Bond money never reached TRX City

Tallest building: Part of Mulia Group’s Exchange 106, which will be Malaysia’s tallest skyscraper when completed. 1MDB investigations and the new Government’s review of the previous administration’s projects are casting a pall over the TRX project.

PETALING JAYA: TRX City Sdn Bhd never got the money it was supposed to receive from the US$3bil that was raised in 2013, although different statements in 2013 said that money would be used to develop the 70 acres of land.

Instead, TRX City, the property arm of 1Malaysia Development Bhd (1MDB), had to carve out land parcels to sell in order to fund its infrastructure which cost about RM3bil.

The bulk of those land proceeds was also “advanced” to 1MDB.

The source said TRX had to do a lot of fire-fighting, manage expectations and perceptions and at the same time, raise funds to build the road and tunnel systems in order to attract local and foreign investors to buy into the project. The 1MDB scandal blew up in 2015.

When Lendlease became its joint venture partner in a 60:40 deal to develop the 17-acre lifestyle quarter, the Australia-based property and infra-structure group’s entry “boosted confidence” and gave the 70-acre project “a lot of credibility”, the source said.

“There were a lot of challenges,” the source said.

That 70 acres were initially parked under another Finance Ministry (MoF) entity - Pelaburan Hartanah Bumiputra Bhd.

According to the National Audit Department in an audit report on 1MDB on May 15, 2018, that 70 acres were purchased for RM302.38mil, or about RM100 per sq ft (psf), in 2010.

Originally Kuala Lumpur International Financial District (KLIFD), it was renamed Tun Razak Exchange after Malaysia’s second Prime Minister Tun Abdul Razak in 2012.

That 70 acres were conceptualised as a financial centre the likes of London’s Square Mile . To differentiate itself from the financial centres of Singapore and Hong Kong, TRX will promote Islamic banking and finance. Hence, the courtship of Middle Eastern funds.

According to a March 12, 2013 press release, a proposed 50:50 joint-venture Abu Dhabi Malaysia Investment Company Ltd (ADMIC) between 1MDB and Aabar Investments PJS will be the “first major multinational anchor investor” in TRX with an initial funding of US$6bil. Aabar is a 95.47% subsidiary of state investment fund, International Petroleum Investment Corp (IPIC).

One month later, 1MDB, in an April 15 2013 statement, said it had raised US$3bil. The US$3bil notes, issued by 1MDB Global Investments Ltd with an interest rate of 4.4% a year, are due 2023.

“TRX did not see a single cent of it,” a source said. The May 15, 2018 audit report said the Aabar deal was “not realised” and this impacted TRX’s development phase.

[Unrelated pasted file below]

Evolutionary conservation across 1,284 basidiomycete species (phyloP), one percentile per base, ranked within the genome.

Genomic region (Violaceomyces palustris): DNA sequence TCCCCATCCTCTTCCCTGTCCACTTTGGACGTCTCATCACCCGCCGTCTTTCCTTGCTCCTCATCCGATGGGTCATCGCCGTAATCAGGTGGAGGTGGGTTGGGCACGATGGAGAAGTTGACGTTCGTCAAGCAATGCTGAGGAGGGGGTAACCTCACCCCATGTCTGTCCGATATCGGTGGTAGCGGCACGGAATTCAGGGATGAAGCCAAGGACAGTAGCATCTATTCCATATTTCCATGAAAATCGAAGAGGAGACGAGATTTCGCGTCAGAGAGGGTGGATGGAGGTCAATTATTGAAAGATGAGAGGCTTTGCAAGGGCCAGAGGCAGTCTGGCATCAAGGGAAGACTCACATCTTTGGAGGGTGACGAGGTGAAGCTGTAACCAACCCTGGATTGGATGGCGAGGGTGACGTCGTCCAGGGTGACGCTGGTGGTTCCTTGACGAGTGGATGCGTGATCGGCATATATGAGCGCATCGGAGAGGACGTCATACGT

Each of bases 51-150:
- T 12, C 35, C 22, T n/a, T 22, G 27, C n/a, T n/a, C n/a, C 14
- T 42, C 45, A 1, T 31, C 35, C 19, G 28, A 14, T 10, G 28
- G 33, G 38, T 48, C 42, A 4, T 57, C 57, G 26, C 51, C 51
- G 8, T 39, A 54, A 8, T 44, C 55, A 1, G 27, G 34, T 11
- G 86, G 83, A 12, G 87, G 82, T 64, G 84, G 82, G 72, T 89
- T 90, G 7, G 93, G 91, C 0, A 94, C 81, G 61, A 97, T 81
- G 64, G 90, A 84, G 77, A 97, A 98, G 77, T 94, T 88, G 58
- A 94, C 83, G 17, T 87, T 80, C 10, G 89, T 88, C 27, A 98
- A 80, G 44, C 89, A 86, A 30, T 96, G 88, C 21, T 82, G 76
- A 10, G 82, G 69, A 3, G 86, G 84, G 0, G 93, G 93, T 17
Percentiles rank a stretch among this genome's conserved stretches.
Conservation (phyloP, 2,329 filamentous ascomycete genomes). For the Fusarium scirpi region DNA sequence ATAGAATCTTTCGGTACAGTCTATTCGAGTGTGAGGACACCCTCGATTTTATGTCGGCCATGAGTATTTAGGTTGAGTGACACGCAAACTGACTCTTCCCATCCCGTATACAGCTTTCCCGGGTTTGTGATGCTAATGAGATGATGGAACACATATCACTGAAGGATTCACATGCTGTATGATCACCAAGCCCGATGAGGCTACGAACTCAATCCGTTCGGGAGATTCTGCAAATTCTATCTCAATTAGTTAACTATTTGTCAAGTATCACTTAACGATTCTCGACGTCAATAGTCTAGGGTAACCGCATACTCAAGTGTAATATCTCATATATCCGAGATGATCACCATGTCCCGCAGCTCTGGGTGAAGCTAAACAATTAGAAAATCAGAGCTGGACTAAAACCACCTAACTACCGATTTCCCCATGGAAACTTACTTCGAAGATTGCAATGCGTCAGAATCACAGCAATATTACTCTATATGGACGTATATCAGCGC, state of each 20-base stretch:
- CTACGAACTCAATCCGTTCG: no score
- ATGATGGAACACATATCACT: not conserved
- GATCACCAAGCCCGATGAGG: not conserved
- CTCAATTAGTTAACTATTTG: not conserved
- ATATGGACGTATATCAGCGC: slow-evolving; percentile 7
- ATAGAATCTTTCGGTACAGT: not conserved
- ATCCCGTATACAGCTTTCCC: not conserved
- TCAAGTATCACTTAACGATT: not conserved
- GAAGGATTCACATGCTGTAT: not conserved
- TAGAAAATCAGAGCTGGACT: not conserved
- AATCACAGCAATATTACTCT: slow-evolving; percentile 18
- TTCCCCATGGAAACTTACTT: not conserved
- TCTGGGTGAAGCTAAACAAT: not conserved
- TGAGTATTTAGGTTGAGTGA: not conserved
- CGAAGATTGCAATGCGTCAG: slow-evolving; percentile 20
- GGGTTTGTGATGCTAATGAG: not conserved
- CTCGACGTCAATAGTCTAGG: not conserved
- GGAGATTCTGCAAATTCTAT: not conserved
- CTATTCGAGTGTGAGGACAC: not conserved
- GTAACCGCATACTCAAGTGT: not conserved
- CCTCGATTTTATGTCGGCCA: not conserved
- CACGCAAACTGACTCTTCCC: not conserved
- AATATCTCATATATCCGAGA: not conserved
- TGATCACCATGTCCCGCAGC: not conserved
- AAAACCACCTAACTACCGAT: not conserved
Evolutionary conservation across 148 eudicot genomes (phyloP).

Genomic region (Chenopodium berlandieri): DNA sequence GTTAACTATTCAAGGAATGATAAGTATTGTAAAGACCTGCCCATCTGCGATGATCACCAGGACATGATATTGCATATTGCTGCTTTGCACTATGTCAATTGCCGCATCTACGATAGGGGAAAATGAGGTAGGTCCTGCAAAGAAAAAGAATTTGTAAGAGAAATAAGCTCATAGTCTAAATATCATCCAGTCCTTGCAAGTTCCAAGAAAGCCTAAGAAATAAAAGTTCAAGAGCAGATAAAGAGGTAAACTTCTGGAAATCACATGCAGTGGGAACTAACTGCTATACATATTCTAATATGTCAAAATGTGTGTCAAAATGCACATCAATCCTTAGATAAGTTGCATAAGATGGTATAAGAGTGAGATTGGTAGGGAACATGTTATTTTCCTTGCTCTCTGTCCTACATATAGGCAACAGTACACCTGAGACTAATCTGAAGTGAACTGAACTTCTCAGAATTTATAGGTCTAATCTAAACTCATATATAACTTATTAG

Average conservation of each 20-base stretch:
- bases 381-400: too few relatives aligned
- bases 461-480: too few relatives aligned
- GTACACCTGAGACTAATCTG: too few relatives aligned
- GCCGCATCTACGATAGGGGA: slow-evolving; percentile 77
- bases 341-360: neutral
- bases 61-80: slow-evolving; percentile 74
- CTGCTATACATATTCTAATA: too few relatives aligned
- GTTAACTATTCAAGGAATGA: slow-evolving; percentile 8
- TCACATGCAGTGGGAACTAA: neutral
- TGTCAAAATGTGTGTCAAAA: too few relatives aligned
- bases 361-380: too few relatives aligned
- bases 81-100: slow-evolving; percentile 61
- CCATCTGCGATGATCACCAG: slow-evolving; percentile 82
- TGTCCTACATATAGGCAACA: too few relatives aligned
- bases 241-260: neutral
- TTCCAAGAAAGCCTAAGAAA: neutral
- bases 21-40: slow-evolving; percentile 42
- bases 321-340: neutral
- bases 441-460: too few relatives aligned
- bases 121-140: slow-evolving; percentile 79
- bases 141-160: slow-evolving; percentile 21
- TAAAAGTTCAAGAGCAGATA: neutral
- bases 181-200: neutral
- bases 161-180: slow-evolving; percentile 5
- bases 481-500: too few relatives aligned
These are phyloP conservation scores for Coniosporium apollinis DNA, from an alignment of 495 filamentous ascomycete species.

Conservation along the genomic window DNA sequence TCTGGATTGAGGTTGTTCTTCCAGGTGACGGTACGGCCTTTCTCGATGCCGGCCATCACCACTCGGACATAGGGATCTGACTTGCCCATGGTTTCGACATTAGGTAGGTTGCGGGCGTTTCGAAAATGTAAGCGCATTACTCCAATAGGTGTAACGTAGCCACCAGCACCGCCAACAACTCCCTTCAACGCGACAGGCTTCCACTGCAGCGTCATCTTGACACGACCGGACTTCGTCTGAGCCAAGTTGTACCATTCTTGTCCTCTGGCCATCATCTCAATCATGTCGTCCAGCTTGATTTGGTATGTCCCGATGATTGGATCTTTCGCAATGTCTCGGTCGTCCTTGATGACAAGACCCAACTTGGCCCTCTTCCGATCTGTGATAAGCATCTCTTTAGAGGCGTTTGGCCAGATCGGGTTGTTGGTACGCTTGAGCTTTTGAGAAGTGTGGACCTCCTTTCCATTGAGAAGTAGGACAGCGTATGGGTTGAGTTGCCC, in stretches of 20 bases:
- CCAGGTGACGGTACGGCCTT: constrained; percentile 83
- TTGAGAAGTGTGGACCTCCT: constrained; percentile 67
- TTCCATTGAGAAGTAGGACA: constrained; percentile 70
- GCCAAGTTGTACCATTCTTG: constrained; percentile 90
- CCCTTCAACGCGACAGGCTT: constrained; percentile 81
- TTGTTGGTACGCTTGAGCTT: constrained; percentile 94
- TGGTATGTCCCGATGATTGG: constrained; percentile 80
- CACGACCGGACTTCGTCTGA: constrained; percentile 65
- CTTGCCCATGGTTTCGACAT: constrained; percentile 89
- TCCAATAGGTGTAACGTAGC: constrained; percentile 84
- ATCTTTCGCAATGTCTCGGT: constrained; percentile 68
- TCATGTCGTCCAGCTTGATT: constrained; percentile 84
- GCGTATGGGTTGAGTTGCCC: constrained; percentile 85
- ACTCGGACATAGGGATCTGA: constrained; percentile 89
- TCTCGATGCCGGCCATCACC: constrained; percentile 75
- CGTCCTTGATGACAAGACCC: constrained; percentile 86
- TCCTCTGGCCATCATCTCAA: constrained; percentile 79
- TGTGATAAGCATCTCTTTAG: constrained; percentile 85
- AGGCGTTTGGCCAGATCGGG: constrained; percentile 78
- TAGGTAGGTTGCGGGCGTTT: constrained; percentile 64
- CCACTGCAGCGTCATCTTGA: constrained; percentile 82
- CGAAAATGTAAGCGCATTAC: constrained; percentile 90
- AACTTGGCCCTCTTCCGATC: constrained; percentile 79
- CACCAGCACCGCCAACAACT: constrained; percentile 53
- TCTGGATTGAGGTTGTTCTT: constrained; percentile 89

The report also said TRX sold five plots of land totalling RM1.358bil to build TRX’s infrastructure, of which RM1.095bil were “advanced” to 1MDB.

News of the US$3bil and ADMIC fizzled out. In 2014, Australia’s property and infrastructure group Lendlease became its JV partner to develop the 17-acre lifestyle quarter.

The on-going 1MDB investigations is today raising concerns among stakeholders whether the international financial centre will become a reality, or will it be merely “a cluster of state-of-the-art buildings.”

“Will TRX, as an international financial centre, be aborted? Will stake holders be asked to go slow?” a stakeholder asked.

Lendlease said in a statement it seeks to engage with relevant ministries at “the earliest opportunity”.

It is developing retail mall The Exchange TRX. “Government clients are key customers in each of the regions in which we operate and are instrumental players to all successful urban regeneration projects led by Master Developers to deliver city-defining, positive impacts.

“While Lendlease strategy is based on long-term trends, we continuously assess changing political dynamics as they arise.”

The new government has said it would review mega projects started by the previous government.

Aside from the emerging uncertainties, funding has been, and continues to be, an issue as banking systems in Malaysia and elsewhere try to reduce exposure to anything related to 1MDB, a source said.

1MDB Real Estate Sdn Bhd was restructured and renamed TRX City Sdn Bhd at the end of 2015.

Most of the stakeholders bought land there the same year.

Although TRX is scheduled to be operational by the first quarter of 2019 starting with Indonesia’s Mulia group Exchange 106, Malaysia’s tallest skyscrapper, investigations and uncertainties are casting a pall over the TRX branding. The Klang Valley’s huge over supply of office space is another issue.

Of late, questions have also been raised whether government-linked corporations (GLCs) will move to the financial centre.

The previous government promised stakeholders that GLCs will move there to fill up the office space.

The removal of goods services tax and the new government are expected to boost Malaysia’s economy and bring about a more buoyant market but problems from the over supply goes deeper than these two taxes and a new government.

The TRX Exchange MRT Station is expected to be the busiest along the Sq Buloh-Kajang 51km line. But that will only happen when TRX is completed and occupied.

The 1MDB investigations, still in its initial stage, may well be TRX City’s challenge it has to endure.


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Business , property , TRX City , 1MDB , bond , money , Mulia , Exchange 106 , construction ,


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